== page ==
The good news: In the era of the Internet of Things your appliances may actually listen to you when you curse at them. The bad: So will an elite class of professional “watchers” intent on monitoring your every move and possibly subjecting you to experiments in data mining and surveillance.
A new report from the Pew Research Center Internet Project and Elon University’s Imagining the Internet Center looks further ahead to 2025, and asks how things will have moved on by then. Its conclusions–summarized below–are based on responses from 2,551 people, both Internet “experts” and members of the public.
1: THE INTERNET OF THINGS WILL BE FULL OF THINGS
By 2025, people will have sensors implanted in their bodies. Dams and bridges will send maintenance data to engineers. Paper towel dispensers will bleep attendants when they need refilling. Fridges will automatically buy milk when the carton runs empty.
The best bit about this: less waste. “The net effect will be to reduce waste everywhere: in physical flows and logistics, in the movement of people and goods; in logical flows and logistics, in the movement of ideas and information…” says JP Rangaswami, chief scientist for Salesforce.com. Storekeepers will move from a stocking model where they take regular deliveries in response to shortages, to “flows” where inventory is updated more responsively.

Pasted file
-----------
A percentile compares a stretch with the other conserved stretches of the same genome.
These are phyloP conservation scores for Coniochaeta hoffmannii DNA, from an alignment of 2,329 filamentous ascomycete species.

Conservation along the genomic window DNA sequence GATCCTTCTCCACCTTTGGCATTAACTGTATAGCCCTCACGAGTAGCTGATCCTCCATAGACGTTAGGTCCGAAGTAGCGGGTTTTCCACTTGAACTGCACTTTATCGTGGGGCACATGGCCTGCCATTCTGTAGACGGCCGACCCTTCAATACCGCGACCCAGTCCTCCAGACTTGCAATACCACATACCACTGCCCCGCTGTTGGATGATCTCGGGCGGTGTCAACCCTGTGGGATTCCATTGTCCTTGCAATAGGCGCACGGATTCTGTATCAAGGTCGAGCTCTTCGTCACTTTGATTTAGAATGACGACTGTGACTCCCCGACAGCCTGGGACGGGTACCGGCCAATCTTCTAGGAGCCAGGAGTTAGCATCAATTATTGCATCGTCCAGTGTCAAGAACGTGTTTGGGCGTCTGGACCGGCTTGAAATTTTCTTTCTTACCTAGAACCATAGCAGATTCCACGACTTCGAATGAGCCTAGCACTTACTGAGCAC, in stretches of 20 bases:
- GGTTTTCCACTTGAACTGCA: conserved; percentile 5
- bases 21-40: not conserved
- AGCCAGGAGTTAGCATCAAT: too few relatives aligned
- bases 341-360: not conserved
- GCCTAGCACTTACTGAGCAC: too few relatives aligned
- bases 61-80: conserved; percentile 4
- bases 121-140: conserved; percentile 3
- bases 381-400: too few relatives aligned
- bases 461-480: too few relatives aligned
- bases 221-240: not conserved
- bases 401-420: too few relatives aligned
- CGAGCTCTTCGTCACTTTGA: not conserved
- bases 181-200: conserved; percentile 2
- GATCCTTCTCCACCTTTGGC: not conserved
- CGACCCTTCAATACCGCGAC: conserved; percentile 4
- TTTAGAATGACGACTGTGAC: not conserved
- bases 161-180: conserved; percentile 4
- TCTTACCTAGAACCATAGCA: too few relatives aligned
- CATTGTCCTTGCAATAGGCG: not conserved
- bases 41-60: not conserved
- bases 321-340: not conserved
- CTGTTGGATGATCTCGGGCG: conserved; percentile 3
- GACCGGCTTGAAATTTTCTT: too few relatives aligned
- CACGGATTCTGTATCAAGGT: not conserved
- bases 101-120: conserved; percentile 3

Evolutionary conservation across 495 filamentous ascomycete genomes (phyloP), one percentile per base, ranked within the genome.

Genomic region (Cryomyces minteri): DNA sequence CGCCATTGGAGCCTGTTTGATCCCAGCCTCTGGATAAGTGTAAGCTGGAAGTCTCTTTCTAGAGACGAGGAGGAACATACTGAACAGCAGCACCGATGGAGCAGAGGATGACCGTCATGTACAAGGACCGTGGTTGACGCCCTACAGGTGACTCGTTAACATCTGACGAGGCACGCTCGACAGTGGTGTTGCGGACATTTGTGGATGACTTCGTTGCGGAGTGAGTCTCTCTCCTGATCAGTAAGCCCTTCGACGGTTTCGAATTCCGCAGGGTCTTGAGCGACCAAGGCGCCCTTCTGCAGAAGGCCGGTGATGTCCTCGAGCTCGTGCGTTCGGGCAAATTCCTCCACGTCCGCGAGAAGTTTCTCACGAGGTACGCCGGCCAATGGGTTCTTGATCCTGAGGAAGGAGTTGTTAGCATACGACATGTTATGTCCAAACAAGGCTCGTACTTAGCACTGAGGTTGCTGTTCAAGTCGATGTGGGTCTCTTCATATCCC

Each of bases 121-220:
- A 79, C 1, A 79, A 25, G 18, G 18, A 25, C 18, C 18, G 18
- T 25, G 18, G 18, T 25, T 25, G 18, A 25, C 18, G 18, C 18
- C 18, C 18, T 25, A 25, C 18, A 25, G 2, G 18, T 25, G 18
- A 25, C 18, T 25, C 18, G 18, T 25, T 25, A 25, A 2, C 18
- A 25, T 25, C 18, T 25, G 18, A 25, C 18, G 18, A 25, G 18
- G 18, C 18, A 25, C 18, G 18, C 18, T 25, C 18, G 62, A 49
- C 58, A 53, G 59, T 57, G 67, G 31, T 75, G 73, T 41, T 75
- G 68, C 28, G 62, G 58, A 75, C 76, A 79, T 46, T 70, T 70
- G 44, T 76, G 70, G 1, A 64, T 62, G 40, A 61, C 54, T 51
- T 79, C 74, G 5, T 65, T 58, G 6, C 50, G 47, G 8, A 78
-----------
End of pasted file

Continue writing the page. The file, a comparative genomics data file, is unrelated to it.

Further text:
We’ll also move away from just interacting with the Internet to letting our devices (wearable, of course) interact for us. “Most of our devices will be communicating on our behalf–they will be interacting with the physical and virtual worlds more than interacting with us,” says Paul Saffo, managing director of Discern Analytics.
2: FORGET ABOUT PRIVACY
“The level of profiling and targeting will grow and amplify social, economic, and political struggles,” the report says. How can it really not? With surveillance ubiquitous and everything quantified, it’s going to be hard to escape from someone’s electronic eye, whether it’s the NSA or a company. Frank Pasquale, a law professor at the University of Maryland, says: “There will be a small class of ‘watchers’ and a much larger class of the experimented upon, the watched.” Aaron Balick, a psychotherapist, thinks we could lose sight of ourselves. “Positive things may be tempered by a growing reliance on outsourcing to technologies that make decisions not based on human concerns, but instead on algorithms,” he says. All of which is likely to increase the premium on ways to “disengage from the network,” the report says.
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